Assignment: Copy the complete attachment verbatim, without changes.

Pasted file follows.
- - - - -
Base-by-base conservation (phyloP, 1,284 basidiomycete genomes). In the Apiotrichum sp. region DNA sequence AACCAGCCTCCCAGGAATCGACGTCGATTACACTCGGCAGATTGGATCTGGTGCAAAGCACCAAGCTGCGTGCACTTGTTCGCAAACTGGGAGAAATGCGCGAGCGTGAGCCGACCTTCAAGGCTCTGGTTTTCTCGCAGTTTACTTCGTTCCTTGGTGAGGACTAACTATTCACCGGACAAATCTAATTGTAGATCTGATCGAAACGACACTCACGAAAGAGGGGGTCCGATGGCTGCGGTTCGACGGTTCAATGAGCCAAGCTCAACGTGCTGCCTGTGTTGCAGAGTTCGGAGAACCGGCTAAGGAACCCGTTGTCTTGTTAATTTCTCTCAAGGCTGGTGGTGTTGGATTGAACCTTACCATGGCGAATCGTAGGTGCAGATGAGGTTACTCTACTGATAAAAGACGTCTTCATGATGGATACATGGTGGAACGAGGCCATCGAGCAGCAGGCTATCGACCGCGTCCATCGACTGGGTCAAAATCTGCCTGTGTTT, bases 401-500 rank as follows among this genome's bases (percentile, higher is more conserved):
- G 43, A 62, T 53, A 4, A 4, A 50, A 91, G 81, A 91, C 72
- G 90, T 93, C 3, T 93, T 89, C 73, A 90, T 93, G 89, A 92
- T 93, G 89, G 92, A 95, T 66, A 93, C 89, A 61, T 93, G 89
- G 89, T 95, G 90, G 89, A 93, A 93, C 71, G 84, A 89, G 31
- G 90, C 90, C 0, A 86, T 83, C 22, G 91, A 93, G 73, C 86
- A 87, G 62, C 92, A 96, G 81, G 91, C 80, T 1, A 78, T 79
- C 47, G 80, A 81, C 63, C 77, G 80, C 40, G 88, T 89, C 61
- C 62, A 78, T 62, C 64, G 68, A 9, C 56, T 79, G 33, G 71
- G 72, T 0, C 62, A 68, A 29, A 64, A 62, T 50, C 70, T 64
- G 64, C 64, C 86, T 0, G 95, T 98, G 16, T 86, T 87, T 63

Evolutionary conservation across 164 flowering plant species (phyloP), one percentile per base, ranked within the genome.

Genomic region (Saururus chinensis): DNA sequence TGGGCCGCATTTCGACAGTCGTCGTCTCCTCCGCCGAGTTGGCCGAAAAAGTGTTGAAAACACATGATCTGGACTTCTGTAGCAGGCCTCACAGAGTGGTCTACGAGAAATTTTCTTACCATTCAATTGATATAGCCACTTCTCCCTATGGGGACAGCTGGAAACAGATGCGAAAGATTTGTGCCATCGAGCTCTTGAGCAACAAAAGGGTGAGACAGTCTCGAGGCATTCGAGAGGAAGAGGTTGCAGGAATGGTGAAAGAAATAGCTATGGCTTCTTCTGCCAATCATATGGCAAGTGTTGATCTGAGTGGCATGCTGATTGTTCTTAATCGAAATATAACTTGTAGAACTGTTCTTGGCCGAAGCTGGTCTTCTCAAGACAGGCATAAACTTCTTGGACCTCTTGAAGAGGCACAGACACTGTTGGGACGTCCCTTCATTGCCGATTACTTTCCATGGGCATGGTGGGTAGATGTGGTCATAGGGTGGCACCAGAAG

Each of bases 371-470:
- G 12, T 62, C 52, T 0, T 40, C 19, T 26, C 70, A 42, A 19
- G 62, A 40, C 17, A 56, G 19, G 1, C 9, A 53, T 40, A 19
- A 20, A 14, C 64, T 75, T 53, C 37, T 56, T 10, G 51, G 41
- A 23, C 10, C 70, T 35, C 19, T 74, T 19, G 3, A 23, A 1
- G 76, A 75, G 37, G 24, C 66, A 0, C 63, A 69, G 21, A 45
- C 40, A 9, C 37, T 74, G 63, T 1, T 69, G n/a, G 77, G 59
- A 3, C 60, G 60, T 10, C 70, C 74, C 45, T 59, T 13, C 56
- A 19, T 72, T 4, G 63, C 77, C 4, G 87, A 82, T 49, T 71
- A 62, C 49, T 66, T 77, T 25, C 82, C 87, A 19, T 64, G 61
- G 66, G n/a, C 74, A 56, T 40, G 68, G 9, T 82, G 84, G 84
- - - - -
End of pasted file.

Base-by-base conservation (phyloP, 1,284 basidiomycete genomes). In the Apiotrichum sp. region DNA sequence AACCAGCCTCCCAGGAATCGACGTCGATTACACTCGGCAGATTGGATCTGGTGCAAAGCACCAAGCTGCGTGCACTTGTTCGCAAACTGGGAGAAATGCGCGAGCGTGAGCCGACCTTCAAGGCTCTGGTTTTCTCGCAGTTTACTTCGTTCCTTGGTGAGGACTAACTATTCACCGGACAAATCTAATTGTAGATCTGATCGAAACGACACTCACGAAAGAGGGGGTCCGATGGCTGCGGTTCGACGGTTCAATGAGCCAAGCTCAACGTGCTGCCTGTGTTGCAGAGTTCGGAGAACCGGCTAAGGAACCCGTTGTCTTGTTAATTTCTCTCAAGGCTGGTGGTGTTGGATTGAACCTTACCATGGCGAATCGTAGGTGCAGATGAGGTTACTCTACTGATAAAAGACGTCTTCATGATGGATACATGGTGGAACGAGGCCATCGAGCAGCAGGCTATCGACCGCGTCCATCGACTGGGTCAAAATCTGCCTGTGTTT, bases 401-500 rank as follows among this genome's bases (percentile, higher is more conserved):
- G 43, A 62, T 53, A 4, A 4, A 50, A 91, G 81, A 91, C 72
- G 90, T 93, C 3, T 93, T 89, C 73, A 90, T 93, G 89, A 92
- T 93, G 89, G 92, A 95, T 66, A 93, C 89, A 61, T 93, G 89
- G 89, T 95, G 90, G 89, A 93, A 93, C 71, G 84, A 89, G 31
- G 90, C 90, C 0, A 86, T 83, C 22, G 91, A 93, G 73, C 86
- A 87, G 62, C 92, A 96, G 81, G 91, C 80, T 1, A 78, T 79
- C 47, G 80, A 81, C 63, C 77, G 80, C 40, G 88, T 89, C 61
- C 62, A 78, T 62, C 64, G 68, A 9, C 56, T 79, G 33, G 71
- G 72, T 0, C 62, A 68, A 29, A 64, A 62, T 50, C 70, T 64
- G 64, C 64, C 86, T 0, G 95, T 98, G 16, T 86, T 87, T 63

Evolutionary conservation across 164 flowering plant species (phyloP), one percentile per base, ranked within the genome.

Genomic region (Saururus chinensis): DNA sequence TGGGCCGCATTTCGACAGTCGTCGTCTCCTCCGCCGAGTTGGCCGAAAAAGTGTTGAAAACACATGATCTGGACTTCTGTAGCAGGCCTCACAGAGTGGTCTACGAGAAATTTTCTTACCATTCAATTGATATAGCCACTTCTCCCTATGGGGACAGCTGGAAACAGATGCGAAAGATTTGTGCCATCGAGCTCTTGAGCAACAAAAGGGTGAGACAGTCTCGAGGCATTCGAGAGGAAGAGGTTGCAGGAATGGTGAAAGAAATAGCTATGGCTTCTTCTGCCAATCATATGGCAAGTGTTGATCTGAGTGGCATGCTGATTGTTCTTAATCGAAATATAACTTGTAGAACTGTTCTTGGCCGAAGCTGGTCTTCTCAAGACAGGCATAAACTTCTTGGACCTCTTGAAGAGGCACAGACACTGTTGGGACGTCCCTTCATTGCCGATTACTTTCCATGGGCATGGTGGGTAGATGTGGTCATAGGGTGGCACCAGAAG

Each of bases 371-470:
- G 12, T 62, C 52, T 0, T 40, C 19, T 26, C 70, A 42, A 19
- G 62, A 40, C 17, A 56, G 19, G 1, C 9, A 53, T 40, A 19
- A 20, A 14, C 64, T 75, T 53, C 37, T 56, T 10, G 51, G 41
- A 23, C 10, C 70, T 35, C 19, T 74, T 19, G 3, A 23, A 1
- G 76, A 75, G 37, G 24, C 66, A 0, C 63, A 69, G 21, A 45
- C 40, A 9, C 37, T 74, G 63, T 1, T 69, G n/a, G 77, G 59
- A 3, C 60, G 60, T 10, C 70, C 74, C 45, T 59, T 13, C 56
- A 19, T 72, T 4, G 63, C 77, C 4, G 87, A 82, T 49, T 71
- A 62, C 49, T 66, T 77, T 25, C 82, C 87, A 19, T 64, G 61
- G 66, G n/a, C 74, A 56, T 40, G 68, G 9, T 82, G 84, G 84